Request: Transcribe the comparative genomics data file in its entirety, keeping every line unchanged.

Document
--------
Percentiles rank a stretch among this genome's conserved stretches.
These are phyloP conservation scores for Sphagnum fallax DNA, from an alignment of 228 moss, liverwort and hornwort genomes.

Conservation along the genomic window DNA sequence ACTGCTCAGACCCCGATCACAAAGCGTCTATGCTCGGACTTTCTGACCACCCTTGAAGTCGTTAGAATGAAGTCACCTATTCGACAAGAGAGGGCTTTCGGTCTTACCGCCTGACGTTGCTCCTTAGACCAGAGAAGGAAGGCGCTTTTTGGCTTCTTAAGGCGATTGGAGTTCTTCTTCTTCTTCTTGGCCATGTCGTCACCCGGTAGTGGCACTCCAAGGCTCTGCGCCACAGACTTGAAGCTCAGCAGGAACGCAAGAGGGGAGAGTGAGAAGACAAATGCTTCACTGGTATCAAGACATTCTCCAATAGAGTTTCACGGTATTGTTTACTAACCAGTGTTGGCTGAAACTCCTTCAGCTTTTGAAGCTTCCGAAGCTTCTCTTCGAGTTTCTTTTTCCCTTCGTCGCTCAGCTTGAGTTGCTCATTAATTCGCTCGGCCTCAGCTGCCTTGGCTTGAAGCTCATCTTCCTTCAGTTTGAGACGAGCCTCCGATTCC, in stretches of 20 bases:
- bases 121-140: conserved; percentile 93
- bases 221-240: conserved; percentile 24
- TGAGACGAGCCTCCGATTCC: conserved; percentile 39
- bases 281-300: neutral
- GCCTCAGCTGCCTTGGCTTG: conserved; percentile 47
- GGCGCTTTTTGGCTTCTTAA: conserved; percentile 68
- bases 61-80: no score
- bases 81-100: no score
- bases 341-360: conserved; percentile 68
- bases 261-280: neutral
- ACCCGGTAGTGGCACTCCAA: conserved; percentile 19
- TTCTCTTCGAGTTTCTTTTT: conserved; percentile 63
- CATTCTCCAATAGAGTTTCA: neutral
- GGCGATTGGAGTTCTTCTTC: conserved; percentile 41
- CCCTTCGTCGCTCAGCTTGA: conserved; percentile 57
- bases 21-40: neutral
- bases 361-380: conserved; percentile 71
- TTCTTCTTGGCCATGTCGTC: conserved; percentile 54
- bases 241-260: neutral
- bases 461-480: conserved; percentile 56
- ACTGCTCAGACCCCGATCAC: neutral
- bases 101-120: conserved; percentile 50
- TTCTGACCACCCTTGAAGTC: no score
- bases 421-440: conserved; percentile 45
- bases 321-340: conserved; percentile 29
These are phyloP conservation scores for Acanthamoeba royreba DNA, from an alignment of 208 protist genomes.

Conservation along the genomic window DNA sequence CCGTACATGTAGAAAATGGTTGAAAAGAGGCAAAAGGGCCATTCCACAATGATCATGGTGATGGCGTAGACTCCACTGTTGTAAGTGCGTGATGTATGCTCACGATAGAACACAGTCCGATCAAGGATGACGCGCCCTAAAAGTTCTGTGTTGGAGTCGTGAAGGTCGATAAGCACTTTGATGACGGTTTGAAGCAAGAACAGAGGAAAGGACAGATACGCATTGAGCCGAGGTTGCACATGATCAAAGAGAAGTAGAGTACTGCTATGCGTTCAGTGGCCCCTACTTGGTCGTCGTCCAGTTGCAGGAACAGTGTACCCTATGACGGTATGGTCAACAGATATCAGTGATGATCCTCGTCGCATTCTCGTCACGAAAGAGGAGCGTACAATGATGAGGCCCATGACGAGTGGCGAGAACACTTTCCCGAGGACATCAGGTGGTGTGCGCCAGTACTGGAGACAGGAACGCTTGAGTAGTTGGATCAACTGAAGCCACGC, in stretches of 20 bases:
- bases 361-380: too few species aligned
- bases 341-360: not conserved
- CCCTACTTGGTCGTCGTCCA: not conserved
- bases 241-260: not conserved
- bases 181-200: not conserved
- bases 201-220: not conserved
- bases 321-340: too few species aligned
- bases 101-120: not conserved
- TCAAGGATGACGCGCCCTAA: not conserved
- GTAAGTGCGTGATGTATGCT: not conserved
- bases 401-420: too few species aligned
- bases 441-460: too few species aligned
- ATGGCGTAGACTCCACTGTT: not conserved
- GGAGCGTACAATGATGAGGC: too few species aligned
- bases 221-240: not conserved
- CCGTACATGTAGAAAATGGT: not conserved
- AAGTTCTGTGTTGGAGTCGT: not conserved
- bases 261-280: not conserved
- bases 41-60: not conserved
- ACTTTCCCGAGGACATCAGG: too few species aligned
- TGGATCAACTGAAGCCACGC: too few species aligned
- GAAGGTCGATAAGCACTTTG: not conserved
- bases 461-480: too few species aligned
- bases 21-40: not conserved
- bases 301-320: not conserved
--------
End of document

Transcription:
Percentiles rank a stretch among this genome's conserved stretches.
These are phyloP conservation scores for Sphagnum fallax DNA, from an alignment of 228 moss, liverwort and hornwort genomes.

Conservation along the genomic window DNA sequence ACTGCTCAGACCCCGATCACAAAGCGTCTATGCTCGGACTTTCTGACCACCCTTGAAGTCGTTAGAATGAAGTCACCTATTCGACAAGAGAGGGCTTTCGGTCTTACCGCCTGACGTTGCTCCTTAGACCAGAGAAGGAAGGCGCTTTTTGGCTTCTTAAGGCGATTGGAGTTCTTCTTCTTCTTCTTGGCCATGTCGTCACCCGGTAGTGGCACTCCAAGGCTCTGCGCCACAGACTTGAAGCTCAGCAGGAACGCAAGAGGGGAGAGTGAGAAGACAAATGCTTCACTGGTATCAAGACATTCTCCAATAGAGTTTCACGGTATTGTTTACTAACCAGTGTTGGCTGAAACTCCTTCAGCTTTTGAAGCTTCCGAAGCTTCTCTTCGAGTTTCTTTTTCCCTTCGTCGCTCAGCTTGAGTTGCTCATTAATTCGCTCGGCCTCAGCTGCCTTGGCTTGAAGCTCATCTTCCTTCAGTTTGAGACGAGCCTCCGATTCC, in stretches of 20 bases:
- bases 121-140: conserved; percentile 93
- bases 221-240: conserved; percentile 24
- TGAGACGAGCCTCCGATTCC: conserved; percentile 39
- bases 281-300: neutral
- GCCTCAGCTGCCTTGGCTTG: conserved; percentile 47
- GGCGCTTTTTGGCTTCTTAA: conserved; percentile 68
- bases 61-80: no score
- bases 81-100: no score
- bases 341-360: conserved; percentile 68
- bases 261-280: neutral
- ACCCGGTAGTGGCACTCCAA: conserved; percentile 19
- TTCTCTTCGAGTTTCTTTTT: conserved; percentile 63
- CATTCTCCAATAGAGTTTCA: neutral
- GGCGATTGGAGTTCTTCTTC: conserved; percentile 41
- CCCTTCGTCGCTCAGCTTGA: conserved; percentile 57
- bases 21-40: neutral
- bases 361-380: conserved; percentile 71
- TTCTTCTTGGCCATGTCGTC: conserved; percentile 54
- bases 241-260: neutral
- bases 461-480: conserved; percentile 56
- ACTGCTCAGACCCCGATCAC: neutral
- bases 101-120: conserved; percentile 50
- TTCTGACCACCCTTGAAGTC: no score
- bases 421-440: conserved; percentile 45
- bases 321-340: conserved; percentile 29
These are phyloP conservation scores for Acanthamoeba royreba DNA, from an alignment of 208 protist genomes.

Conservation along the genomic window DNA sequence CCGTACATGTAGAAAATGGTTGAAAAGAGGCAAAAGGGCCATTCCACAATGATCATGGTGATGGCGTAGACTCCACTGTTGTAAGTGCGTGATGTATGCTCACGATAGAACACAGTCCGATCAAGGATGACGCGCCCTAAAAGTTCTGTGTTGGAGTCGTGAAGGTCGATAAGCACTTTGATGACGGTTTGAAGCAAGAACAGAGGAAAGGACAGATACGCATTGAGCCGAGGTTGCACATGATCAAAGAGAAGTAGAGTACTGCTATGCGTTCAGTGGCCCCTACTTGGTCGTCGTCCAGTTGCAGGAACAGTGTACCCTATGACGGTATGGTCAACAGATATCAGTGATGATCCTCGTCGCATTCTCGTCACGAAAGAGGAGCGTACAATGATGAGGCCCATGACGAGTGGCGAGAACACTTTCCCGAGGACATCAGGTGGTGTGCGCCAGTACTGGAGACAGGAACGCTTGAGTAGTTGGATCAACTGAAGCCACGC, in stretches of 20 bases:
- bases 361-380: too few species aligned
- bases 341-360: not conserved
- CCCTACTTGGTCGTCGTCCA: not conserved
- bases 241-260: not conserved
- bases 181-200: not conserved
- bases 201-220: not conserved
- bases 321-340: too few species aligned
- bases 101-120: not conserved
- TCAAGGATGACGCGCCCTAA: not conserved
- GTAAGTGCGTGATGTATGCT: not conserved
- bases 401-420: too few species aligned
- bases 441-460: too few species aligned
- ATGGCGTAGACTCCACTGTT: not conserved
- GGAGCGTACAATGATGAGGC: too few species aligned
- bases 221-240: not conserved
- CCGTACATGTAGAAAATGGT: not conserved
- AAGTTCTGTGTTGGAGTCGT: not conserved
- bases 261-280: not conserved
- bases 41-60: not conserved
- ACTTTCCCGAGGACATCAGG: too few species aligned
- TGGATCAACTGAAGCCACGC: too few species aligned
- GAAGGTCGATAAGCACTTTG: not conserved
- bases 461-480: too few species aligned
- bases 21-40: not conserved
- bases 301-320: not conserved